Mexican administration of justice under Covid-19

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Andres Hernandez
Malpica, Iturbe, Buj and Paredes, Mexico

Juan José Iturbe
Malpica, Iturbe, Buj and Paredes, Mexico

The pandemic has deeply affected the understanding and traditional methods of justice administration. The risks of compromising access to justice, understood as an essential public service for the population, must become an impulse to develop economic mechanisms that are simple, transparent, open and accessible to the greatest number of people.[1]

Mexico is a country where the administration of justice has been eminently ‘face-to-face’. The consultation and monitoring of judicial files require the continuous and uninterrupted presence of both trial lawyers and the parties. So much so that, almost 120 days after the widespread suspension of work in local and federal judicial bodies, only the federal judicial branch and 14 state judicial branches have reactivated their proceedings and enabled processing of all cases remotely.[2] In judicial branches, where there are no electronic or digitised files, teleworking is much more complicated.

In this regard, the current situation has led to a new context for access to justice in terms of technology use. For example:

  • the federal judicial branch allows the processing of all its cases online and at the state level,
  • sixteen judicial (local) powers allow the filing of lawsuits or requests remotely; and
  • nine allow complete follow-up of their cases to through a so-called ‘online trial’.[3]

Initially, the judicial authorities that developed the electronic file have a clear advantage. By allowing litigants, experts and the parties to consult the file and its notifications online, this tool avoids or limits the concentration of people in the courts, which is the objective of the ‘healthy distance’ policy. This solution also allows jurisdictional officials to work from home. Therefore, some judicial authorities are focused on reducing the workload or the technological limitations that they had until now.[4]

The ‘online trial’ and the form it takes in the coming weeks will determine the immediate future of access to justice. For this reason, it should be noted that both the federal judicial branch and the local powers require a statistical monitoring system that provides reliable data on the efficiency of implemented systems.

Technological mechanisms to streamline the delivery of justice are not without obstacles. Computer security can be challenging. As regards virtual hearings, the use of existing platforms, whose apparent lack of security has been pointed out, does not necessarily guarantee that the hearings are carried out properly. Some judicial authorities, such as in the State of Mexico, have developed internal video conferencing systems that aim to offer sufficient levels of security to conduct virtual hearings.[5]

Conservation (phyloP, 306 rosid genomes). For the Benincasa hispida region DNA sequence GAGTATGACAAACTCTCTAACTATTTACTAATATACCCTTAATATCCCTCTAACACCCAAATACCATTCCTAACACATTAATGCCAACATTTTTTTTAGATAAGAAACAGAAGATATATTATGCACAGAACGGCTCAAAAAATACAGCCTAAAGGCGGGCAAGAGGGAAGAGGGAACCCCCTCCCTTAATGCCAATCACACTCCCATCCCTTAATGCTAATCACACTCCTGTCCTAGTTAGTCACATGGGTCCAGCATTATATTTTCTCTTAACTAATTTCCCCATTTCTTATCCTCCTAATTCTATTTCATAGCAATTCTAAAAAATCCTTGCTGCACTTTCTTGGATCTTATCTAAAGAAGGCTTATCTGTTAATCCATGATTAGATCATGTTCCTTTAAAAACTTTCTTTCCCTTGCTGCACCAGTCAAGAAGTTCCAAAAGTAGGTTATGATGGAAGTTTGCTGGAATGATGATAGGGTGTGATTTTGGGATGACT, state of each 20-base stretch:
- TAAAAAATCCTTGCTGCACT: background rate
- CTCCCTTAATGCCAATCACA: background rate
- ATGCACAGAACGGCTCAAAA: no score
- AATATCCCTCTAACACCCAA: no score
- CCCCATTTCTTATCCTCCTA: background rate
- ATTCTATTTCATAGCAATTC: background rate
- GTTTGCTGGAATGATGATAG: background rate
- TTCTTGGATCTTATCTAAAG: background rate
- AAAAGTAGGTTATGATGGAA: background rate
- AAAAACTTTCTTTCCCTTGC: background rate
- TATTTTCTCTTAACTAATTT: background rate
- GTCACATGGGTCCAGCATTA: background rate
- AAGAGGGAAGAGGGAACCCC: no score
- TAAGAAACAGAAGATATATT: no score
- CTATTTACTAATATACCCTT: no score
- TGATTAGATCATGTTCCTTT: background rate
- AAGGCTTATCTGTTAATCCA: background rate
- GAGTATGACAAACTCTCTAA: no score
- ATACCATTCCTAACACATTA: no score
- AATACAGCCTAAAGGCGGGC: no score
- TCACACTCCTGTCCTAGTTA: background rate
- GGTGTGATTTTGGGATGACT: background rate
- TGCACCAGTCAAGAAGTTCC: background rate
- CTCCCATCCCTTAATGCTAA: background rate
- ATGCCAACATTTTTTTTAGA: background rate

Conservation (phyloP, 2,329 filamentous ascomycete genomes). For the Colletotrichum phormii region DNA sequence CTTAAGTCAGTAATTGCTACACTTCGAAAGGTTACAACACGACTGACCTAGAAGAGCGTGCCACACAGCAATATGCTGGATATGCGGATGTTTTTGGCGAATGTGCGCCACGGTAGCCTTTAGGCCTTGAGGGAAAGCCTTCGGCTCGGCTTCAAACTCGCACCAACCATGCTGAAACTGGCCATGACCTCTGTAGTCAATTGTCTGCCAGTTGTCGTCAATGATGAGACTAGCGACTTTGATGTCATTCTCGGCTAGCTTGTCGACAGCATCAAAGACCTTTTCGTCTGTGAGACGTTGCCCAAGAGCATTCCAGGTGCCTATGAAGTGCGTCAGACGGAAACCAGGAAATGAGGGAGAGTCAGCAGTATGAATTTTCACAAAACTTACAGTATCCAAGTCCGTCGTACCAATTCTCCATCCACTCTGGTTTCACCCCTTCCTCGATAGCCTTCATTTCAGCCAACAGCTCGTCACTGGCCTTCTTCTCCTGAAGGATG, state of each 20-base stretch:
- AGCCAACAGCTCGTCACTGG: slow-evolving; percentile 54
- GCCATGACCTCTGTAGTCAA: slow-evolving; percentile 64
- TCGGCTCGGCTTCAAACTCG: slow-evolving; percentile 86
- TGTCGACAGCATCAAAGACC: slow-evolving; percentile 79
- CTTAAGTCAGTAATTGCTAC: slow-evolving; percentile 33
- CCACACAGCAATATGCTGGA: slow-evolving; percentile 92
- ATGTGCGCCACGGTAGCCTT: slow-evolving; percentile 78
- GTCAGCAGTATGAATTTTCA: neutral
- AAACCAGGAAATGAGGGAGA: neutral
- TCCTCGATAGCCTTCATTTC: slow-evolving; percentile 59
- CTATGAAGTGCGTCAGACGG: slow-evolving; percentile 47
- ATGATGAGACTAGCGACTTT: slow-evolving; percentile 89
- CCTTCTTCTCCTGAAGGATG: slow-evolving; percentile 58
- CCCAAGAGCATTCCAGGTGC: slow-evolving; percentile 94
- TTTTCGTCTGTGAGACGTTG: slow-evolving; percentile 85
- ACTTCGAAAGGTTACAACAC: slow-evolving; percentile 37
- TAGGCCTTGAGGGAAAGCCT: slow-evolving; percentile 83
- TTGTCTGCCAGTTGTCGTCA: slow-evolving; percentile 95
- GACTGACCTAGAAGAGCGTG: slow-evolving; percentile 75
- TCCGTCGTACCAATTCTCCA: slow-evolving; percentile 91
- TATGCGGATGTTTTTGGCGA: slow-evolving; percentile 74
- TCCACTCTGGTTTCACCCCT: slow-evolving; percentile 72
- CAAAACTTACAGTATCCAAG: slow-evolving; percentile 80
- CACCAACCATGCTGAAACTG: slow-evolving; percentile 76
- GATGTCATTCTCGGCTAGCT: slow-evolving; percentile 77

Another obstacle to the greater use of technologies in the administration of justice is the uneven internet coverage in Mexico. As much as a judiciary goes to great lengths to create world-class programs or applications, if the parties involved in a lawsuit do not have access to the internet or have their residences in areas with poor internet reception, the tools cannot be used. Connectivity is a major theme.[6]

The judicial powers that are developing new technological tools to facilitate the consultation of the status of the files will also have to ask themselves which of these can be maintained or adapt after the contingency. This is important because they can allow not only broader access to justice, but also generate savings in time and/or paper.

In fact, they may also allow us to think of ways to make the work of judicial officials more flexible – particularly those who must care for others. Many of these tools could also contribute to reducing the spaces for corruption that could exist when carrying out judicial procedures. That is, if its development includes the necessary security and is accompanied by the corresponding transparency and accountability.

Without a doubt, the pandemic has affected the administration of justice in Mexico, both local and federal, and it is generating forced changes. It is time for litigators and judges to take advantage of the situation and move towards an administration of justice that reaches the constitutional parameter of expediency.

[1]This principle is recorded in article 14 of the General Constitution of the Mexican Republic.

[2]Either through an electronic platform that existed before the pandemic or through an electronic platform created ad hoc.

[3]This data was obtained by an investigation guided by co-author Andres Hernandez from the consultation of the multiple statutes published by the local judicial powers in the web. Subsequent to the edition of this article, the federal judicial council in Mexico issued new rules for the processing of federal trials through decrees 21/2020, and 22/2020, which were not analysed by the authors.

[4]As of the date this article is edited, as a health measure the Council of the federal judiciary in Mexico allowed only 30 per cent of its staff to assist to court daily.

[5]Kate O’Flaherty,‘Zoom Security: Dramatic U-Turn Confirms Encryption For Millions – But At a Price’ (Forbes, 17 June 2020), available at www.forbes.com/sites/kateoflahertyuk/2020/06/17/zoom-suddenly-confirms-end-to-end-encryption-for-free-users-in-dramatic-u-turn/#737468587420.

[6]President López Obrador has reiterated that Mexico registers a great backwardness regarding access and availability of connectivity, since ‘only 25 per cent of the territory is connected’, CIU, Cobertura de Conectividad en México, 21 January 2019, available at www.theciu.com/publicaciones-2/2019/3/31/cobertura-de-conectividad-en-mxico.

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